That the Land Rover BAR skipper cited her as the inspiration for the team’s move to Meatless Mondays made Münter’s day.
“This makes me so happy!” she exclaimed. She believes that Land Rover BAR’s high global profile will help plant environmental action seeds in the sailing community and other sports.
Sailing and auto-racing share common ‘green’ ground
The Ainslie-Münter conversation covered more than Meatless Mondays, including the common goals sailing and auto racing share in terms of reducing emissions and waste.
“Both sports are designing, manufacturing and competing in high-performance, carbon fiber racing machines,” Ainslie said. “Both are powered by fuel — the difference is where we get the fuel from. We obviously use the wind, which is totally renewable — however, we do support the test and race boats on the water with fuel-powered support rigid inflatable boats (RIBS) and we have looked at innovative ways to reduce these emissions.
“In addition, we are looking at the end of life of carbon fiber, as we want to help drive an industry solution creating a more circular approach to the use of composites before it becomes a major issue. Like us, NASCAR is promoting the use of biofuels as well as solar to power team bases and tracks, which is excellent. And Formula E, a new international open wheel series, uses fully electric cars for their circuit.”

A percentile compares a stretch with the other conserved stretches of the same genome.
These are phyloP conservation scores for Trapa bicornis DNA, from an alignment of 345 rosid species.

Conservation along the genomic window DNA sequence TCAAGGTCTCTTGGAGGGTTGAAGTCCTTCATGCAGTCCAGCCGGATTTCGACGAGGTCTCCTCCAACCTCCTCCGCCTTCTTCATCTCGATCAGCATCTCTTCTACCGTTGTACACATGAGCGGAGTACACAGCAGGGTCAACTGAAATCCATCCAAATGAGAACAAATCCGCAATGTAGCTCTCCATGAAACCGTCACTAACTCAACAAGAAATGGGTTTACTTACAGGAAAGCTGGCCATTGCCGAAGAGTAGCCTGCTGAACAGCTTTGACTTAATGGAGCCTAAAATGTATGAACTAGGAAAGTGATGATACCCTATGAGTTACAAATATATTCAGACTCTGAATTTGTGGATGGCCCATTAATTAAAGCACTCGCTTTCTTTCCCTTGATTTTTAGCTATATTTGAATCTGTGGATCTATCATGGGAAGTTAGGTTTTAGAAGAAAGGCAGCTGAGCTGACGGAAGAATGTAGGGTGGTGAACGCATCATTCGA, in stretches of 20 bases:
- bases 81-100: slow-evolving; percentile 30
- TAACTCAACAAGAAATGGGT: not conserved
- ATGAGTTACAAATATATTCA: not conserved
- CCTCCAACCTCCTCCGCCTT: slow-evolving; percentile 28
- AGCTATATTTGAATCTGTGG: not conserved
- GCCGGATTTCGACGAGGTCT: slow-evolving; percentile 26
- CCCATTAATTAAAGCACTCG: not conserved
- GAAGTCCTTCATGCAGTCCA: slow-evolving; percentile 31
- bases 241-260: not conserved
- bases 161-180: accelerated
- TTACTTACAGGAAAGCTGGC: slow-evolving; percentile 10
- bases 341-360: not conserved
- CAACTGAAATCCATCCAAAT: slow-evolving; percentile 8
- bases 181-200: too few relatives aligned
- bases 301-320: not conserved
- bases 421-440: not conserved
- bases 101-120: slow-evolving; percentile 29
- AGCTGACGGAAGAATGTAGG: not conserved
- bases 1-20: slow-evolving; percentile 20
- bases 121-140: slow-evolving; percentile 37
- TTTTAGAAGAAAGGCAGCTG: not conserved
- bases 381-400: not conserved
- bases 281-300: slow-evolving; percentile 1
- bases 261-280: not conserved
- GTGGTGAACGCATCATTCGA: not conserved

Given that Indy cars, like America’s Cup boats, are also made of carbon fiber, Münter said she hopes to see sailing and auto-racing governing bodies provide encouragement and incentives to teams to recycle carbon fiber boats and race cars at end of life.
Preserving endangered species was another topic that got both Ainslie and Münter energized.
“We are taking direct action to help reverse the loss of native species at our home base in Portsmouth — housing 1,000 adult oysters as a pilot project to help restore the collapsed Solent oyster fishery, which has been affected by environmental changes, predation from invasive non-native species, and unsustainable fishing practices,” Ainslie explained. “We also have bee hotels, and an urban garden with flowering plants to support the bees. The team communicates about all these projects to our fans but also to industry – whether that is sport, the marine industry or the construction industry; our goal is to inspire excellence and drive positive change.”
Münter takes a more macro, multimedia approach to species preservation, bringing attention to the issue through her film work in Racing Extinction, as well as in writing. Her advocacy for the vegan lifestyle, solar power, and electric cars comes through in her public speaking appearances. Münter also “walks the ‘eco, vegan’ walk” in her personal life: The solar panels on the roof of her home provide enough clean energy to power not only her home but also her Tesla Model S.
Obviously, these two racers share a need to push the envelope - whether the subject is preserving endangered species or figuring out how to go a couple of millimeters per second faster than before – which bodes well both for the future of their sports and the planet.